Tablet devices would need to operate at restricted level. Although the government’s security arm CESG has issued advice to allow departments to use iOS6 devices up to restricted levels, Whatson says the organisation will also be looking at the BlackBerry tablet.

“But you have to bear in mind that the police have to carry all these things. And there are questions around battery life, such as the GPS being switched on and eating up the battery. Police are on shifts for eight hours,” he says.

There are a total of 3,500 mobile PDAs in use by the force, along with a range of other technologies, such as in-car mobile data terminals.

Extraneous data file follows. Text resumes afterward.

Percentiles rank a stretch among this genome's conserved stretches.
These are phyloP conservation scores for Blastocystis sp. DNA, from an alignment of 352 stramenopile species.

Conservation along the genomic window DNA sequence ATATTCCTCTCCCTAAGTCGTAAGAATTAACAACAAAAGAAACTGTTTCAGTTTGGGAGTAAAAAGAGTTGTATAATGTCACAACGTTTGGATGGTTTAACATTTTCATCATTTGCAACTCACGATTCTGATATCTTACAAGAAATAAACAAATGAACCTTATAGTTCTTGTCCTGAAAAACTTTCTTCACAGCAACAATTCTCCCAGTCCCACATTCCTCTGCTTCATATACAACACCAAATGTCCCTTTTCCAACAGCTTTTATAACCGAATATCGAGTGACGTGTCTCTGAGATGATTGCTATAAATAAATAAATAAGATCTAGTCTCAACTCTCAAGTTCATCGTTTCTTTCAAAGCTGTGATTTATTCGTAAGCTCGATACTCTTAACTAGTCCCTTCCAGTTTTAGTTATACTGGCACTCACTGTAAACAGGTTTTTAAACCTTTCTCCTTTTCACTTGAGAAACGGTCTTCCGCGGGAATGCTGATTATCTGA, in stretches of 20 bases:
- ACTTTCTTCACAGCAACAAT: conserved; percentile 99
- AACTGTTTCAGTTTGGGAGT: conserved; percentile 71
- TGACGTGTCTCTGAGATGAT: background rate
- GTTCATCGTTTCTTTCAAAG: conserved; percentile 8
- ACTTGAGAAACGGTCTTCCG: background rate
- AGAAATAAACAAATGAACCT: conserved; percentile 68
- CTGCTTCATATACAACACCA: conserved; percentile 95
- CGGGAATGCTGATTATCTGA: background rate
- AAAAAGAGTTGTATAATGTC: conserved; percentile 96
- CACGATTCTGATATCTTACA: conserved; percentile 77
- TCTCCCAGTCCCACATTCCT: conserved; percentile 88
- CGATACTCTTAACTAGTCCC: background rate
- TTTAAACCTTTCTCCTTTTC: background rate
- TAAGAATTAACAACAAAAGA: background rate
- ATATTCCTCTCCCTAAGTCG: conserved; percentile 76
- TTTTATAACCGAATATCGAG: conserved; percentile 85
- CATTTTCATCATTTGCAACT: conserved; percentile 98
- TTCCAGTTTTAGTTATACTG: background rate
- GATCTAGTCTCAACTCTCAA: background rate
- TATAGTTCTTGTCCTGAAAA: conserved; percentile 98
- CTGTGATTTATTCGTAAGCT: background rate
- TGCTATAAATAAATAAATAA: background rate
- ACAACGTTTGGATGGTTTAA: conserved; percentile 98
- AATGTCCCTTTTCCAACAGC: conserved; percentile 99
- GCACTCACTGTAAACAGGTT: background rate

“We are looking at apps to retrieve intelligence about a location or person. It’s important that if we deploy an officer to a location, they are aware of what they are walking into," says Whatson.

“And in reverse, we need to know where they are, such as having the history about the person they are going to see. Some of that we can deliver already, but it’s about making it easily accessible. We will be trialling that next year,” he says.

Managing change

But the procurements come amid huge changes for the Met. 

“The Met is changing, and IT will have to fit in. The way the Met delivers services to the population of London needs to change,” says Whatson.

A greater use of outsourcing is one option being considered, he says. However, Whatson will not be responsible for deciding the future model because there is a Met Change programme driving from the centre.

But when it comes to IT, Whatson believes the DoI has an active role to play in cutting costs.